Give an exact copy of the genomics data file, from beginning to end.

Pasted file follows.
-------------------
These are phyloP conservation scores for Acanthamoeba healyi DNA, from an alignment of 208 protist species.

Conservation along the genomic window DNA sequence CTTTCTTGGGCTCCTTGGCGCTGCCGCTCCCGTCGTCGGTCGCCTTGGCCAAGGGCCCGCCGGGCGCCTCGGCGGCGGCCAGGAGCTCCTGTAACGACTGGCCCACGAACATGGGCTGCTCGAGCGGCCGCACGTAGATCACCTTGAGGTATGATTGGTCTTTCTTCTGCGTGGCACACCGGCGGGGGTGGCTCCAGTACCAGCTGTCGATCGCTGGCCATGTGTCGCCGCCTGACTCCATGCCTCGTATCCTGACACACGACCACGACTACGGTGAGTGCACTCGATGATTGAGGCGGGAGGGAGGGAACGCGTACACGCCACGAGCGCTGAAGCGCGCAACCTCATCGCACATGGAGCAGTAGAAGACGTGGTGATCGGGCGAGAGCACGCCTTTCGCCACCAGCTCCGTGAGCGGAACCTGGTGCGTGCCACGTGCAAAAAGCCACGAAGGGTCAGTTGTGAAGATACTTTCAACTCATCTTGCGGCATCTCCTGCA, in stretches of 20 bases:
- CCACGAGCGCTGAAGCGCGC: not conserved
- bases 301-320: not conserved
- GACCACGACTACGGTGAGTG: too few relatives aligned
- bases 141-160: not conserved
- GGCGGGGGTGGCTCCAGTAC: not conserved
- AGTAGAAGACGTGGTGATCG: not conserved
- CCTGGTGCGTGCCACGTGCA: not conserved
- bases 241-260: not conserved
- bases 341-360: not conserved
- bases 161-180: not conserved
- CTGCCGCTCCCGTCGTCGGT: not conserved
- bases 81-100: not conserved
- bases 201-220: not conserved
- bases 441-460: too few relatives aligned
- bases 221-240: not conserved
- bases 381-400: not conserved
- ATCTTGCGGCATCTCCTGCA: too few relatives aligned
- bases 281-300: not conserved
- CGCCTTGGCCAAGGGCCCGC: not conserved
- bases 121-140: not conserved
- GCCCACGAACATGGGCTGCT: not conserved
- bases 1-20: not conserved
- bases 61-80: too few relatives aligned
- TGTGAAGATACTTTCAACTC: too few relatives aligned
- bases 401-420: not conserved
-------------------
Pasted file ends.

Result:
These are phyloP conservation scores for Acanthamoeba healyi DNA, from an alignment of 208 protist species.

Conservation along the genomic window DNA sequence CTTTCTTGGGCTCCTTGGCGCTGCCGCTCCCGTCGTCGGTCGCCTTGGCCAAGGGCCCGCCGGGCGCCTCGGCGGCGGCCAGGAGCTCCTGTAACGACTGGCCCACGAACATGGGCTGCTCGAGCGGCCGCACGTAGATCACCTTGAGGTATGATTGGTCTTTCTTCTGCGTGGCACACCGGCGGGGGTGGCTCCAGTACCAGCTGTCGATCGCTGGCCATGTGTCGCCGCCTGACTCCATGCCTCGTATCCTGACACACGACCACGACTACGGTGAGTGCACTCGATGATTGAGGCGGGAGGGAGGGAACGCGTACACGCCACGAGCGCTGAAGCGCGCAACCTCATCGCACATGGAGCAGTAGAAGACGTGGTGATCGGGCGAGAGCACGCCTTTCGCCACCAGCTCCGTGAGCGGAACCTGGTGCGTGCCACGTGCAAAAAGCCACGAAGGGTCAGTTGTGAAGATACTTTCAACTCATCTTGCGGCATCTCCTGCA, in stretches of 20 bases:
- CCACGAGCGCTGAAGCGCGC: not conserved
- bases 301-320: not conserved
- GACCACGACTACGGTGAGTG: too few relatives aligned
- bases 141-160: not conserved
- GGCGGGGGTGGCTCCAGTAC: not conserved
- AGTAGAAGACGTGGTGATCG: not conserved
- CCTGGTGCGTGCCACGTGCA: not conserved
- bases 241-260: not conserved
- bases 341-360: not conserved
- bases 161-180: not conserved
- CTGCCGCTCCCGTCGTCGGT: not conserved
- bases 81-100: not conserved
- bases 201-220: not conserved
- bases 441-460: too few relatives aligned
- bases 221-240: not conserved
- bases 381-400: not conserved
- ATCTTGCGGCATCTCCTGCA: too few relatives aligned
- bases 281-300: not conserved
- CGCCTTGGCCAAGGGCCCGC: not conserved
- bases 121-140: not conserved
- GCCCACGAACATGGGCTGCT: not conserved
- bases 1-20: not conserved
- bases 61-80: too few relatives aligned
- TGTGAAGATACTTTCAACTC: too few relatives aligned
- bases 401-420: not conserved